A second-generation owner, Chan took over the business from his father when he was 15. Poh Guan first started in 1930 and sold only gong tng (peanut brittle candy) and tau sar piah. To expand its speciality products, Chan had to apprentice under various chefs before he was able to master the skills of kueh-making. “To date, there are recipes that only I am able to handle, as I want to protect those skills and ensure they stay within the family,” he shares. Both Chan’s son and youngest daughter have intentions to take over the business but have yet to learn all the techniques from their father. He still has big plans for Poh Guan and intends to throw a huge celebration to mark the store’s 90-year anniversary in five years.

#01-57 Hong Lim Complex, 531 Upper Cross Street. Tel: 6534 0136

Poh Cheu

Waking up at 5am every morning to prepare the Hokkien pastries and colourful ang ku kuehs (cakes with sweet mung bean filling) that line the small transparent panel of Poh Cheu has been the unbroken routine of Neo Poh Cheu, 73, and his wife, Lim Kim Noi, 65, since the store’s humble beginnings in 1985. Before moving to their current location some 16 years ago, the elderly couple was operating out of a mobile hawker cart across various locations in Singapore. Neo shared that “in the past, we could only bake from home. But as our business grew, we needed to increase operations”.

Poh Cheu now occupies the space of two stalls in a hawker centre at Bukit Merah. Today, you can spot several younger faces in the shop: Esther is the daughter of Neo and Lim and has dedicated herself to helping her parents’ business for over 20 years. Working relentlessly alongside them are her husband, Kim Sing and cousin, Lay Hoon.

A firm believer in tradition, Poh Cheu prides itself on making its colourful ang ku kuehs by hand

A firm believer in tradition, Poh Cheu prides itself on making its colourful ang ku kuehs by hand

“Our children as well as Lay Hoon’s son all plan to take over the business as third-generation owners,” says Esther, with pride in her voice. Since young, they have been helping out at the stall and are already skilled in the art of pastry making. Eschewing machinery, Esther is firm that they will continue rolling out the kuehs by hand and a complete handover will take place only when their kids are ready to invest 100% of their time and effort into the stall.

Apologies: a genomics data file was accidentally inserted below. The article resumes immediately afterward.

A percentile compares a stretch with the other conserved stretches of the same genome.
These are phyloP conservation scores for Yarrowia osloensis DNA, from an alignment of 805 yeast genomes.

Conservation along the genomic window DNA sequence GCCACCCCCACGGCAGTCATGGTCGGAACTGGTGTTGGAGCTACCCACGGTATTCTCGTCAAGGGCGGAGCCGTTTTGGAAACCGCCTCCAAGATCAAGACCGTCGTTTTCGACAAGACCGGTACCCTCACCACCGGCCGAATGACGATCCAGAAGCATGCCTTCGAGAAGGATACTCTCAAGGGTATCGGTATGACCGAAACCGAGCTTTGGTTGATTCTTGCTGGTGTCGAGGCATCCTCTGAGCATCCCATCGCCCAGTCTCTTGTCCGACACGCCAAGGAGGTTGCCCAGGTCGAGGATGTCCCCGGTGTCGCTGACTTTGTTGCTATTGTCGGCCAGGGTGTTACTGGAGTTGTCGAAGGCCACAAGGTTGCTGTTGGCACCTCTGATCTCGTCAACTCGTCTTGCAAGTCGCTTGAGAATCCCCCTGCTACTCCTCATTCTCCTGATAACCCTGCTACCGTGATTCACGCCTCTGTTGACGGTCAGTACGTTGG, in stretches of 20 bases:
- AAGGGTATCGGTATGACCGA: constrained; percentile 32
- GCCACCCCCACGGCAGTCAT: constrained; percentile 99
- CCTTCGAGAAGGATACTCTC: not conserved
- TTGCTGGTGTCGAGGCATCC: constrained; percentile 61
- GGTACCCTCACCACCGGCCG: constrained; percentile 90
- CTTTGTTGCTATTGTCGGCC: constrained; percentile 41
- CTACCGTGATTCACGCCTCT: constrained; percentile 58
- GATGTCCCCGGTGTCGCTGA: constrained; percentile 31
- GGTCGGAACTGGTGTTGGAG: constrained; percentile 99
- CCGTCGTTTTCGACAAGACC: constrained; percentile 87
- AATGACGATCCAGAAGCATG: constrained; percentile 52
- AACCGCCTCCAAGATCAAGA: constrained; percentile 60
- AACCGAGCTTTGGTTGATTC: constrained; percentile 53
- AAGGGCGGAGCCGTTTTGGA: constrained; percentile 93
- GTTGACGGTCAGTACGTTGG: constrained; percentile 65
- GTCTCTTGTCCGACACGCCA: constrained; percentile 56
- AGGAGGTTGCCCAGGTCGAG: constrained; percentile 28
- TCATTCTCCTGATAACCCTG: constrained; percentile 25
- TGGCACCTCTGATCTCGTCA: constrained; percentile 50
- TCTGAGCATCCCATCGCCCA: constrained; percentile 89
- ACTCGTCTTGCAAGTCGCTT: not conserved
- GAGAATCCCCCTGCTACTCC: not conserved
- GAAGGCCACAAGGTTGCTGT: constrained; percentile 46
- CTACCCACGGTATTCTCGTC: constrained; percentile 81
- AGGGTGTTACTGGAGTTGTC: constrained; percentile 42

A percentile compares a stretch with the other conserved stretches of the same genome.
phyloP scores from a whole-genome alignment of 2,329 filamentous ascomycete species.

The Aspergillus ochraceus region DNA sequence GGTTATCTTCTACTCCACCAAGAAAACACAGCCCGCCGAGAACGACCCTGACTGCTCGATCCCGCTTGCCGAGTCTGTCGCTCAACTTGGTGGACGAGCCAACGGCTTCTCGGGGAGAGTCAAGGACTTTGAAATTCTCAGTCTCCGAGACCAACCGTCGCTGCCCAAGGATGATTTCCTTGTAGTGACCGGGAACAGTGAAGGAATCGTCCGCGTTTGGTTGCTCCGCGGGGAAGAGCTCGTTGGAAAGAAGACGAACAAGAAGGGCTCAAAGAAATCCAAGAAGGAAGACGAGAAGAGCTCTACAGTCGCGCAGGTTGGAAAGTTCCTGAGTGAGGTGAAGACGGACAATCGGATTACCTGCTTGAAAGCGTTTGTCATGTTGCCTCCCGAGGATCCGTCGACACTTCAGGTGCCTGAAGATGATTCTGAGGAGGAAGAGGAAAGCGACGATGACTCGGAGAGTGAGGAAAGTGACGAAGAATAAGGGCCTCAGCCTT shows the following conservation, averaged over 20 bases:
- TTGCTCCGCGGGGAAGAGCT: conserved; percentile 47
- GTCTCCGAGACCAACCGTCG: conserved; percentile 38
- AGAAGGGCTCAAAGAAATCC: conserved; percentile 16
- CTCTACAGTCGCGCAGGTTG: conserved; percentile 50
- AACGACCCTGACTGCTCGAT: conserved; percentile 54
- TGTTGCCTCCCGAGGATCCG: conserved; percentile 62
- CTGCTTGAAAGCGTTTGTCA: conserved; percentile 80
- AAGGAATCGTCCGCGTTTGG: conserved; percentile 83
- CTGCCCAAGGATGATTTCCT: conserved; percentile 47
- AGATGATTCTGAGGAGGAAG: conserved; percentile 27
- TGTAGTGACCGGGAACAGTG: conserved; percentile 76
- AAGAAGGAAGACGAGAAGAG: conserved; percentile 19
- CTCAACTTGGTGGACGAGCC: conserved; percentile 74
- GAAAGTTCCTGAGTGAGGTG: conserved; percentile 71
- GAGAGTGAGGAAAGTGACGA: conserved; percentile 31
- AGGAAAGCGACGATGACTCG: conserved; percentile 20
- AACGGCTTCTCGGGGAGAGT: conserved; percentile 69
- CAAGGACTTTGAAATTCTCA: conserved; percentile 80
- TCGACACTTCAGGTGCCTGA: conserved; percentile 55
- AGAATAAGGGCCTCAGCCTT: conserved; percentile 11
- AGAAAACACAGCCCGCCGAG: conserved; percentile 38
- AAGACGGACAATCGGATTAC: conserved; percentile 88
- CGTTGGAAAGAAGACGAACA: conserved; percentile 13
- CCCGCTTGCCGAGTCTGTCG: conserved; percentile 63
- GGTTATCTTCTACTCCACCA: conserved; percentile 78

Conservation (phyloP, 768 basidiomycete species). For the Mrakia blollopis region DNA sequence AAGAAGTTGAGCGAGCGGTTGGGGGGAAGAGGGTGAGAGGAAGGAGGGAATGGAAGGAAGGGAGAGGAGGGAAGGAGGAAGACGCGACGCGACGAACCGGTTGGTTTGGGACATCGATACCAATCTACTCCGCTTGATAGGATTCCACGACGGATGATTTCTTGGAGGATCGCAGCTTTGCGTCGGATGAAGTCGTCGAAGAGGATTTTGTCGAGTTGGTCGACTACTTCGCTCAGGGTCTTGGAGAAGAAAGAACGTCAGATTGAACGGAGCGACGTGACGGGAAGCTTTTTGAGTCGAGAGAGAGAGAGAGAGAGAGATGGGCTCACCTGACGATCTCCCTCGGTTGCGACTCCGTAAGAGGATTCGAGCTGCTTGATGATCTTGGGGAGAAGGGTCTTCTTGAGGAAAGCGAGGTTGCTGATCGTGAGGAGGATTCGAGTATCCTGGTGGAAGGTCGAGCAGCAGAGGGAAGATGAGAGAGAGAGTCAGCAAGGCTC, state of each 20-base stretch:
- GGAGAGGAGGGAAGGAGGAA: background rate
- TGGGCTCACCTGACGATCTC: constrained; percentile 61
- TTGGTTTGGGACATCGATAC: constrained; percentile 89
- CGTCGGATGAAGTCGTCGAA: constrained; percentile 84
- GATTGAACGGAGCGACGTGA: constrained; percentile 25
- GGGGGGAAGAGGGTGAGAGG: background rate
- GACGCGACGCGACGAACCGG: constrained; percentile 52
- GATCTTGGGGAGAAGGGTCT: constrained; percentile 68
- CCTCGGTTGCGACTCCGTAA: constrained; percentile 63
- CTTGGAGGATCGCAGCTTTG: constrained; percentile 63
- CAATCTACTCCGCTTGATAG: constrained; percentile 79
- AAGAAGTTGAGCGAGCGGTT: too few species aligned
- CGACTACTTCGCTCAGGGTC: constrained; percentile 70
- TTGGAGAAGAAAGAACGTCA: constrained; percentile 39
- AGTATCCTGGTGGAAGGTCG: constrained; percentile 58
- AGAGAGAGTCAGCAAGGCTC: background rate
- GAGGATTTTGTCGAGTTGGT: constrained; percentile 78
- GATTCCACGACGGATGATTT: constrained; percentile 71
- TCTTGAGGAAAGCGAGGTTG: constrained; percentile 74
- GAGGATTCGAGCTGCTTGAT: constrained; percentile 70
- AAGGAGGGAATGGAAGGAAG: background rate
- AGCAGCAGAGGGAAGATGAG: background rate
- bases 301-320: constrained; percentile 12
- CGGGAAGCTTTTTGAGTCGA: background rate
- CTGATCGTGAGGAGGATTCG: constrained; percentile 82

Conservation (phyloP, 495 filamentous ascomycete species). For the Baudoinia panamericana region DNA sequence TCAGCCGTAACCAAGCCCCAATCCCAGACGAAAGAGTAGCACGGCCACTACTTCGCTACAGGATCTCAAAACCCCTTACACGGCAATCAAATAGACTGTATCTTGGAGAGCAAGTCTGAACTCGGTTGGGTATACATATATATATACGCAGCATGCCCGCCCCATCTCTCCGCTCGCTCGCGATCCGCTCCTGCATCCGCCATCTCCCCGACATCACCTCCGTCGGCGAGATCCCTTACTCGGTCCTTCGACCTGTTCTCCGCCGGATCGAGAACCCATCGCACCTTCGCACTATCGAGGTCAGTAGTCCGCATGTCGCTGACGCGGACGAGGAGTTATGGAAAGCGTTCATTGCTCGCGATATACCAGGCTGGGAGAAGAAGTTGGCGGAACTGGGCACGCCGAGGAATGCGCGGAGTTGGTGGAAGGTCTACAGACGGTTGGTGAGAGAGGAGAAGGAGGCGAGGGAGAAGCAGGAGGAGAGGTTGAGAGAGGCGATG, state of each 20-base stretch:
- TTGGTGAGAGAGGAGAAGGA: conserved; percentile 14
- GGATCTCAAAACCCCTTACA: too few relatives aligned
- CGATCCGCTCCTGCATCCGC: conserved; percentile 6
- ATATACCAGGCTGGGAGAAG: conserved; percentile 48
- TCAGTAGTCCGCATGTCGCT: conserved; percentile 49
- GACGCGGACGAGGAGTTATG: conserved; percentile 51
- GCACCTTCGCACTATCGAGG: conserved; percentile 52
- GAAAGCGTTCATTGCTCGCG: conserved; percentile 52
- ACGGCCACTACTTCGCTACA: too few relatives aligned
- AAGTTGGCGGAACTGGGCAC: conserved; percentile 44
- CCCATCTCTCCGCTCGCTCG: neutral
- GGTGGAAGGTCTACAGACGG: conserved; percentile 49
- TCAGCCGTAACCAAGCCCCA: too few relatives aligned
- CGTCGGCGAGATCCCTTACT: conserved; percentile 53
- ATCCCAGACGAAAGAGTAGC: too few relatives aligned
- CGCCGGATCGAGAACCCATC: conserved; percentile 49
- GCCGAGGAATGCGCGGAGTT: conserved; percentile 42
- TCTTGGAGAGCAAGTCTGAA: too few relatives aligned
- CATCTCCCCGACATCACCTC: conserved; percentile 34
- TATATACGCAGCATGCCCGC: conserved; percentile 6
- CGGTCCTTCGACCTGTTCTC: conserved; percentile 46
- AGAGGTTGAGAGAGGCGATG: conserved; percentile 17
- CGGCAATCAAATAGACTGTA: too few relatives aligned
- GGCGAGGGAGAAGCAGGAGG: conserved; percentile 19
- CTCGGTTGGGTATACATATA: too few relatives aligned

Poh Cheu is at its busiest during the two weeks leading up to the Lunar New Year. That is when they need all hands on board and the young ones will take leave from their respective career commitments to help the business. The ang ku kueh becomes one of the most sought after items due to its bright red appearance which signifies good luck, a yellow filling that represents prosperity and good fortune, and a tortoise shape that symbolises longevity because of the creature’s slow-moving nature.

127 Bukit Merah Lane 1. Tel: 6276 2287

Tai Chong Kok

Persisting with tradition is not just essential to maintain the quality of nian gao (sticky rice cake) over three generations but also a part of the inheritance. The recipes are passed down from Tham Wing Thong’s father who migrated from China before World War II. For the most part, Chop Tai Chong Kok continues getting their ingredients from the same suppliers; the lotus seeds and salted eggs are imported from China.

Located in Chinatown, Tai Chong Kok is a household name especially during festive seasons

Located in Chinatown, Tai Chong Kok is a household name especially during festive seasons

Keeping the same staff, however, has proven more challenging. Tham  recounts how all members of the family used to be involved in baking and selling of their mooncakes and nian gao but as time went by, most of his colleagues have passed away, so he has to look for new staff: the oldest worker is in her 60s and the youngest in his 20s. Labour, he says, is hard to find in Singapore.

Although the 78-year-old semi-retiree is now an advisor to the company, he takes it upon himself to drive down to the food processing centre at Admiralty to teach the new hires and help out where he can. Managed by his daughter-in-law, the making of nian gao starts from an able-bodied young man mixing the dry and wet ingredients to circular containers lined with banana leaves, which are left to cook for eight hours in the steamer.

34 Sago Street. Tel: 6227 5701

Tong Heng

More than 80 years old, Tong Heng confectionary remains ahead of the competition with their drive to keep up with changing times. After the Japanese Occupation, sisters Constance and Rebecca Fong from the second generation took over from their father when they saw the growing affluence of Singaporeans as an opportunity for business growth. They decided to produce only diamond-shaped egg tarts, leading to what is now their signature pastry.

Tong Heng's ever-popular egg tarts

Tong Heng’s ever-popular egg tarts

Since then, the sisters have expanded the range of confectionary offered with the likes of Chinese Cake Red Bean, Lotus Seed Paste Crisp and mooncakes. Now in their 60s, they leave most of the day-to-day operations to their niece, Ana Fong, who recalls spending after-scool hours at the shop 40 years ago. Having grown up right in the heart of the business, Fong is used to waking up at 8am to prepare the pastries, and the rush that comes a month before Chinese New Year. Together with a close-knit team of bakers, some of whom have been at their jobs for more than 10 years, they are able to produce 1,000 egg tarts in a morning.

Recognising the importance of an online presence, Fong created a website and an email address for Tong Heng in 2013, as well as installing a digital accounting system. She also hosts talks and demonstrations on the traditional Chinese wedding ceremony for secondary school students. “Our brand is established among seniors but for the younger ones, I’ve to work hard [to educate them] because eventually they’ll be the ones buying,” she adds.

285 South Bridge Road. Tel: 6223 3649


This was first published in Wine & Dine’s February 2015 issue – Chinese New Year Special